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Remembering Hurricane Betsy

From the book: “Bienvenido a Miami” by Matt Bamberg

“The eye of the hurricane is expected to blow northeast of Miami,” the voice from the silver Motorola transistor radio reported. It’s expected to miss Miami by several hundred miles and all we expect is a lot of rain.”  In my deepest voice, I mimicked what the weather forecaster had said. It felt good.

And rained it did, but even more strange, I walked outside and noticed that our courtyard was ringed by a large pool of water. I sloshed through our front gate and saw that there was no vacant lot across the street, only water. “Something weird is happening,” I thought.

The radio announcer came on the air about an hour later and had reported that the hurricane, Hurricane Betsy, was drifting south, an hour after that they reported that it was drifting southeast. Then still an hour later they hoisted the hurricane warning and told city residents that Miami wouldn’t be spared.

Small waves began to break against the house. I pondered whether I should wake up my Eleanor and Harry.

Water seeped into the front door. I put a towel there to block it. A few minutes later the towel began to float down the hallway in a supernova like puddle of water. “Mom! Dad! Wake up,” I warned. “The hurricane’s coming! I swear!”  I shook my dad, never daring to shake Eleanor, as one might have been dead if you did.

“Go back to bed,” Eleanor’s groggy voice said as she felt the bed’s reverberations. Eleanor was a very light sleeper.

“No, it’s true, it’s coming. Hurricane Betsy. It has switched course.”

“Eleanor get up,” Harry said looking out the bedroom window. “Marvin’s right the bay is rising, it’s in the backyard.”

The waves were pounding against the house. Our family assembled in the kitchen. “Let’s get out of here,” I urged.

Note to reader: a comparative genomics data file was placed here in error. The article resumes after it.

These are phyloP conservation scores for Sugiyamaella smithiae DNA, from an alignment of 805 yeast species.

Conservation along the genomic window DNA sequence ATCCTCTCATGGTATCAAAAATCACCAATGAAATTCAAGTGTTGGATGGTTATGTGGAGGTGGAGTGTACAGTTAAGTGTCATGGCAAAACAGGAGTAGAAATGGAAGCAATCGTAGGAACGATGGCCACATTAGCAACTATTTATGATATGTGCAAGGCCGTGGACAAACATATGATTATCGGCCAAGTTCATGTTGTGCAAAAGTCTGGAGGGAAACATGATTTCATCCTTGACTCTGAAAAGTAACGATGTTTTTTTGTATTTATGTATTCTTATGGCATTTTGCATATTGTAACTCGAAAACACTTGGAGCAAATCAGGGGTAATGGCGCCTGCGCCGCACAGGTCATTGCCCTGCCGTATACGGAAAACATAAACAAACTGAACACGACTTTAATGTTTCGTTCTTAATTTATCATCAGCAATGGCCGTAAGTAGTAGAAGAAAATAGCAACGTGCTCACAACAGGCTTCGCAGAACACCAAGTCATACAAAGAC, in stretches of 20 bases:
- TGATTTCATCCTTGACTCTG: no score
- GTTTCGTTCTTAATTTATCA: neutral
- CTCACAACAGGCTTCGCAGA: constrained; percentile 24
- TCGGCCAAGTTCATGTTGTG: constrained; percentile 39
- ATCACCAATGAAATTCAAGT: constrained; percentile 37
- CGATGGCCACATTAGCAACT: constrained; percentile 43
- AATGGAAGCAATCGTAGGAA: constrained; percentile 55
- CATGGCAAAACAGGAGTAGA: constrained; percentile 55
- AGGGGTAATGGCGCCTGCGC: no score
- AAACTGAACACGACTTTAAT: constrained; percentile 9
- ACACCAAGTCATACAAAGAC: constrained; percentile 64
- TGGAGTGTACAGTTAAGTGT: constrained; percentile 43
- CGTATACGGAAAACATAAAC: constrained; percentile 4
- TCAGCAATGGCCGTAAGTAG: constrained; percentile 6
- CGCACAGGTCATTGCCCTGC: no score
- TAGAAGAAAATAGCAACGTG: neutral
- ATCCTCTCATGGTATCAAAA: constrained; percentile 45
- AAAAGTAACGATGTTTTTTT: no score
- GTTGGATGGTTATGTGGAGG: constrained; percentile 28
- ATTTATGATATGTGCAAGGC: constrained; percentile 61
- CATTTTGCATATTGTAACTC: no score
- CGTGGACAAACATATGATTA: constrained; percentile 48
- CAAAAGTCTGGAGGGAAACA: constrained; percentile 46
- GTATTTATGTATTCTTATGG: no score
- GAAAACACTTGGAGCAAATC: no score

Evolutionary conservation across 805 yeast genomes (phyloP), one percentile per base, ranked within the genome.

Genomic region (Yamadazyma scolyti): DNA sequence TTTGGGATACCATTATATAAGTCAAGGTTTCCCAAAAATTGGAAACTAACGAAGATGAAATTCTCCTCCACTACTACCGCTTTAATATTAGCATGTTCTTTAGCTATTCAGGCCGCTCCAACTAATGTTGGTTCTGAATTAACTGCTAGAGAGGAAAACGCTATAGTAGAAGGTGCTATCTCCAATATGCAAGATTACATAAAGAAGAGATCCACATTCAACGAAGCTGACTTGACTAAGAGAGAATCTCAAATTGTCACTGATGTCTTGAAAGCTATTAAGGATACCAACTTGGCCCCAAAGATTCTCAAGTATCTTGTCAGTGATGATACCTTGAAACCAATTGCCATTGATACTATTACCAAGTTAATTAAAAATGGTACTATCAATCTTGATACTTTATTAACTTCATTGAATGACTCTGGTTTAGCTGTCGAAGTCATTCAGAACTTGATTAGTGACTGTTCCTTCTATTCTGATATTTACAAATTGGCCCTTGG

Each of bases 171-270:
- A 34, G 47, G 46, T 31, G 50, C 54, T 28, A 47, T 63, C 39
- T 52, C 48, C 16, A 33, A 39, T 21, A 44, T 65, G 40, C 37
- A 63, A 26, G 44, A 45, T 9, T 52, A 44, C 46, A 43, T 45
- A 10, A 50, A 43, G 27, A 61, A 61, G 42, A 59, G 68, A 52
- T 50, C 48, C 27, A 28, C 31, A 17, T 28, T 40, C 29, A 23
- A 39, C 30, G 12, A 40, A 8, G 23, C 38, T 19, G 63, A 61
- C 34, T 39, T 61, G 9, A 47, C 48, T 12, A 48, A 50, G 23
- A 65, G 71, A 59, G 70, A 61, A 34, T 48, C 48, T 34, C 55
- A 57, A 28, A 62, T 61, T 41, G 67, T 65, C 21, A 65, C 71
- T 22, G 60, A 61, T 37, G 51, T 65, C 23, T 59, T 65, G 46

“Shut up!” my two brothers, Logan and Jerry yelled.

The radio announcer said that our area must evacuate immediately. “Gee, I was thinking that two hours ago,” I thought.

Before Eleanor and Harry noticed, I opened the sliding glass door to say hi to Dominique who I saw was being dragged by her aunt.

“Dominique, this is paradise,” I joked, screaming at the top of my lungs. Oh how I loved hurricanes. Dominique waved as if she were in an amusement park as her mother yanked her, face sullen and scornful.

Water pushed between my legs as I felt Logan push me to the floor so he could shut the door.

“Stupid ass,” he said.

Eleanor screamed at me as I dripped puddles of water on the linoleum floor. She poked her arm at the back of my shirt. I sensed her fingers grabbing it as a mother cat’s teeth grips a kitten. “Don’t let the water in! Slade! What on earth are you doing?”

Her hand swung to my head. Pain ran from my scalp to my neck as I felt a wad of hair being yanked. She had pulled it as she always did in situations where I asserted myself.

I pulled away and ran to my bedroom. I waited.

After a few minutes Jerry screamed for me. Jerry, my oldest brother, took control of me when Eleanor, Harry and Dominique weren’t around. Tall and slim, he sloshed into my bedroom, water now several inches deep on the floor, and grabbed me by my arm, snapping my elbow as I went up.

Outside, the rain, needles puncturing my back, was pleasant compared to my brother’s handing me off to my mother. My mother’s hand dragged through the now waist-deep wetland that got deeper the further we walked.

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